Historical Triangle


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North America » United States » Virginia » Williamsburg
September 30th 2014
Published: October 22nd 2014
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We left Charlottesville in good spirits although we were sorry to leave it. The weather was a bit wet so we were glad to be driving. We stopped off at Richmond on the way, which is the capital of VA. We saw the Capitol building and a statue of George Washington. Near where we parked was the site of a sit-in against segregation in the 50s.

At Williamsburg we got to the hotel which was way fancy. We checked into our room and after a while we got a cab down the road to an Italian restaurant. We only had one bite of food and I felt sick, so we boxed up our dinner and took it back to the hotel. We watched the end of Mean Girls and then got an early night. We were both really tired.

Next morning after breakfast we walked into the town centre of Colonial Williamsburg. It was such a perfect town, a bit like the one in Hot Fuzz... The market square was so picturesque. We did a bit of shopping before making our way down Duke of Gloucester Street which is the main street in the historical part. It's a bit like Disney land. All the buildings are colonial style, the people go around in colonial dress and there were shops selling colonial stuff. On the steps of what looked like the village hall, a man in a tri-cornered hat, reading out a list of grievances the colonists had with the English. We could relate to alot of them. We then meet Zac's sister Rebecca, her husband Phil and their 11 month old daughter Paige in a pub called Dog Street in Market Square. They gave us loads of tips on what to do in the area and, Rebecca being a history teacher, explained that there are only 88 original buildings in Colonial Williamsburg. The remaining ones were destroyed in the Civil War and were rebuilt by Rockerfeller. Huh. Afterwards we took another walk around the historical part and saw a cannon firing demonstration. Everyone was in costume and looked the part.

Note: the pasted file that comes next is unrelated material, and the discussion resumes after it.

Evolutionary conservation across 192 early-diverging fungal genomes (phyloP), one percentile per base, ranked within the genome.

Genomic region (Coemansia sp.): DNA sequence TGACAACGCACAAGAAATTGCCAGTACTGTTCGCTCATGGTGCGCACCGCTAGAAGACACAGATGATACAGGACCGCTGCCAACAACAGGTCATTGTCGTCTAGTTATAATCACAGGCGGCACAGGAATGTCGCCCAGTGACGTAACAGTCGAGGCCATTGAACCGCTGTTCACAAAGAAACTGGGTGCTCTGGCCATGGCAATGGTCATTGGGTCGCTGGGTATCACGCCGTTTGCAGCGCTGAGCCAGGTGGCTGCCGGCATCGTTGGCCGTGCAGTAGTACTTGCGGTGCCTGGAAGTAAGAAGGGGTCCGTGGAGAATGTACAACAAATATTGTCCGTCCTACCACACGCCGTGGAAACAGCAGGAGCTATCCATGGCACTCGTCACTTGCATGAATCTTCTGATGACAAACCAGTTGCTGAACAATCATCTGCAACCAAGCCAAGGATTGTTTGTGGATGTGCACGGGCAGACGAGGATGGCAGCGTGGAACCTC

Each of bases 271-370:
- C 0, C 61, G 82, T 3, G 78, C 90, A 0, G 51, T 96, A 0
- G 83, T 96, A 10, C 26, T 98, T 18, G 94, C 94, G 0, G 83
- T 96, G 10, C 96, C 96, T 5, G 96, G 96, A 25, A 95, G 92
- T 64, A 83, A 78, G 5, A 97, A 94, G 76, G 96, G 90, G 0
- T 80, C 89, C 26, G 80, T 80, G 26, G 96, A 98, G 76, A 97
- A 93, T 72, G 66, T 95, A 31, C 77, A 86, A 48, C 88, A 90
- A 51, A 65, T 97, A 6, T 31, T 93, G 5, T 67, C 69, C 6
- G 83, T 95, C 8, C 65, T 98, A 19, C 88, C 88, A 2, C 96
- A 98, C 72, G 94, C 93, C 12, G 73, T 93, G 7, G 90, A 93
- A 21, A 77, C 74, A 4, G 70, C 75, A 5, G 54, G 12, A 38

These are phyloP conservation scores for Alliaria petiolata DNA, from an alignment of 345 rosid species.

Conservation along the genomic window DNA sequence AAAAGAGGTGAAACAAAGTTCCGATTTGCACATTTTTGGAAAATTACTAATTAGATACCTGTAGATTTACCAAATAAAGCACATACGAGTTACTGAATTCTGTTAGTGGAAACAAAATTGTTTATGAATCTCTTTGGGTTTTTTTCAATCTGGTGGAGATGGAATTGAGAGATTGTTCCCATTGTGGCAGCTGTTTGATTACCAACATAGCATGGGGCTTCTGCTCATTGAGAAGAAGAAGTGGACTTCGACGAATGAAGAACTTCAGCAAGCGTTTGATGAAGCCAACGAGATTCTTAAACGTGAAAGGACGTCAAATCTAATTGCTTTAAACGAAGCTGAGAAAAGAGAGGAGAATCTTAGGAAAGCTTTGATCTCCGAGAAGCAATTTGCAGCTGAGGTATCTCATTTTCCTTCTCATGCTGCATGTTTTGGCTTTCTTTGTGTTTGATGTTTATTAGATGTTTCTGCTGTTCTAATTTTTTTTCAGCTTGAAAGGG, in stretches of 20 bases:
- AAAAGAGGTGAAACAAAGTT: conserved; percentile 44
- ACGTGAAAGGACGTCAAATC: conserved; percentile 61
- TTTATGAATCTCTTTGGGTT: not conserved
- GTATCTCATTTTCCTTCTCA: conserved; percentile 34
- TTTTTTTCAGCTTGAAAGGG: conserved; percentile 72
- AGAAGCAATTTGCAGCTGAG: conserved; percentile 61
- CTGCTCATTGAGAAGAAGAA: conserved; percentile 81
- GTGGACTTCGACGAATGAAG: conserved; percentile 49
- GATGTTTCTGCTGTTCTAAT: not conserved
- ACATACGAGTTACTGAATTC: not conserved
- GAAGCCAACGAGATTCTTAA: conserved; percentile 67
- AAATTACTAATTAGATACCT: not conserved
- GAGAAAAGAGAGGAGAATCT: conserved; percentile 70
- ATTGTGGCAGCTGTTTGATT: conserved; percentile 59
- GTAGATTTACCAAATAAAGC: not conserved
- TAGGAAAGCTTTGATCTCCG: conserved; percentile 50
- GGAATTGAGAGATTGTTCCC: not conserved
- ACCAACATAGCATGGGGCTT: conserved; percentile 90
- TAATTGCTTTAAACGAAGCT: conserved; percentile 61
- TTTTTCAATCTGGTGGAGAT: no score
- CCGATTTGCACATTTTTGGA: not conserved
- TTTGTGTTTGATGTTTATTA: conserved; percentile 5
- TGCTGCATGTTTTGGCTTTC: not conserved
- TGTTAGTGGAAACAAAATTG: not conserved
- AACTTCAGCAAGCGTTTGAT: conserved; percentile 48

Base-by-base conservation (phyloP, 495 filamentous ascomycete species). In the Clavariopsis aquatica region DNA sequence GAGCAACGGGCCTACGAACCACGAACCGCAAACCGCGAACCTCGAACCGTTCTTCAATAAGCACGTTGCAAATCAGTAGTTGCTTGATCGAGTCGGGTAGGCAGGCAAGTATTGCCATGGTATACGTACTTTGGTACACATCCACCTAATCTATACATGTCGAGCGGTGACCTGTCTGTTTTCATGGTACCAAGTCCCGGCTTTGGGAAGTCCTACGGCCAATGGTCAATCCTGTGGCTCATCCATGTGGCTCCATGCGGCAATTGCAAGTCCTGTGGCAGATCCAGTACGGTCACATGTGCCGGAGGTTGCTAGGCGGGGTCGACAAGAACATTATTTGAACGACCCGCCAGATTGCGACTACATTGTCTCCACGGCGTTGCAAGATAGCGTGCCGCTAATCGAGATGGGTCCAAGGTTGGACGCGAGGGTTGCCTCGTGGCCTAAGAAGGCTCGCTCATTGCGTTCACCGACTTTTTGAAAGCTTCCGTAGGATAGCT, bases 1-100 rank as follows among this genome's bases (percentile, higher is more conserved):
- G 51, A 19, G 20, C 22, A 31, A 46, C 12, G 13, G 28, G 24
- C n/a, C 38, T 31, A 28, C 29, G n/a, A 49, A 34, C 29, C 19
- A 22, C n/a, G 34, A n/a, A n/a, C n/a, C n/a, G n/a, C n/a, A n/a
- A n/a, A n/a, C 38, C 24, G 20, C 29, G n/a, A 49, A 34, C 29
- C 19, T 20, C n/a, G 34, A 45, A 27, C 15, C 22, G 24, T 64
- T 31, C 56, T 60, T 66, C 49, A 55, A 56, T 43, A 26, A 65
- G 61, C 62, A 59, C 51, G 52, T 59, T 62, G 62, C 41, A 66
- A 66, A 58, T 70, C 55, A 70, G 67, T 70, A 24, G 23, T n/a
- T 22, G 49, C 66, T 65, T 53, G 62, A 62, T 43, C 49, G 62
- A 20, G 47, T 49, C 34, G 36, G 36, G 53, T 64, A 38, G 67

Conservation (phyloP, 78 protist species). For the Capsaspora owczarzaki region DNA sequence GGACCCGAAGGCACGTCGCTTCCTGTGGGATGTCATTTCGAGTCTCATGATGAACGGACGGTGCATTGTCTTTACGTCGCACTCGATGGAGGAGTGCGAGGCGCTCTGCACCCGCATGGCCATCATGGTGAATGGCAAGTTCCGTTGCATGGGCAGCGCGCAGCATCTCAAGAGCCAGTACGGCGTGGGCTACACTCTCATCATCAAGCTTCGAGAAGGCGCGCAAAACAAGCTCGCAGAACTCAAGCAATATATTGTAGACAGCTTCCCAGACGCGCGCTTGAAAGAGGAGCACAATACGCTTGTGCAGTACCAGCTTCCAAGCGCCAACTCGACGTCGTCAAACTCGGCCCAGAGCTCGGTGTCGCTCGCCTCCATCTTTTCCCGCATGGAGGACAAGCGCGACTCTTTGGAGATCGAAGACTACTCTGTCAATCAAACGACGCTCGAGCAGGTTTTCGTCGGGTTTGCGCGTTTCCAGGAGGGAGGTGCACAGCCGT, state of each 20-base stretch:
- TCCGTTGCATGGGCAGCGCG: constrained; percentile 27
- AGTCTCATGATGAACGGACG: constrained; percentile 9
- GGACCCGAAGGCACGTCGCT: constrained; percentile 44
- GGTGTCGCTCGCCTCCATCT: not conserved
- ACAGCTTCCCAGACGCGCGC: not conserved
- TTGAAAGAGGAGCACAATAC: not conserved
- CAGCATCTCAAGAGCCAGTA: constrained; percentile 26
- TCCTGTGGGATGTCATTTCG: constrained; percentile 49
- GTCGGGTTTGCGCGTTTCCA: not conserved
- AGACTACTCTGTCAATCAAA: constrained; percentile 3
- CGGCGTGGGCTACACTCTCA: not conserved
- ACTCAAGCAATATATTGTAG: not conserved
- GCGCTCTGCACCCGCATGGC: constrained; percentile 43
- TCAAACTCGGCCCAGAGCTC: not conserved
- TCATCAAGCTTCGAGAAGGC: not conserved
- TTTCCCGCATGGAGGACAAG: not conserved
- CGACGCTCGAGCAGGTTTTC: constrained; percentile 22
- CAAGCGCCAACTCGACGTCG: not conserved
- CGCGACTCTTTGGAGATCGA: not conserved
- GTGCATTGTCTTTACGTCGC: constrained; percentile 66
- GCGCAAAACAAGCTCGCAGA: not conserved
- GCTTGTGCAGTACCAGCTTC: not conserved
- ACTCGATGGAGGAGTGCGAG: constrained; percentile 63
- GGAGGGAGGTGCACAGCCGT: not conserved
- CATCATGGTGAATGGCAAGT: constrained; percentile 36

After spending all day walking around we were starving, so we headed to a great cafe called Aroma. I indulged myself in Mac and Cheese again, and Dave had some salmon. It was a great way to chill out and watch the world go by. Afterwards we walked back to the historical district and attempted to get into a tavern, which was still serving food and wouldn't let us in, so we headed back to Market Square to grab a drink in the Dog Street Pub.

The next morning we had breakfast in the hotel before hitting the road and driving to Historical Jamestown. Before hitting Jamestown we took a drive along the Colonial Parkway. We stopped at a site of an attempted settlement, but the people were massacred by Indians so that didn't last long. There are two parts to Jamestown: Historical Jamestown and Jamestown Settlement. Jamestown Settlement is a mock-up of the first surviving English settlement in America, and Historical Jamestown is the actual site, where there is ongoing archaeological work. We decided to skip the settlement, as we had had enough of mock-ups and people dressed up as historical people.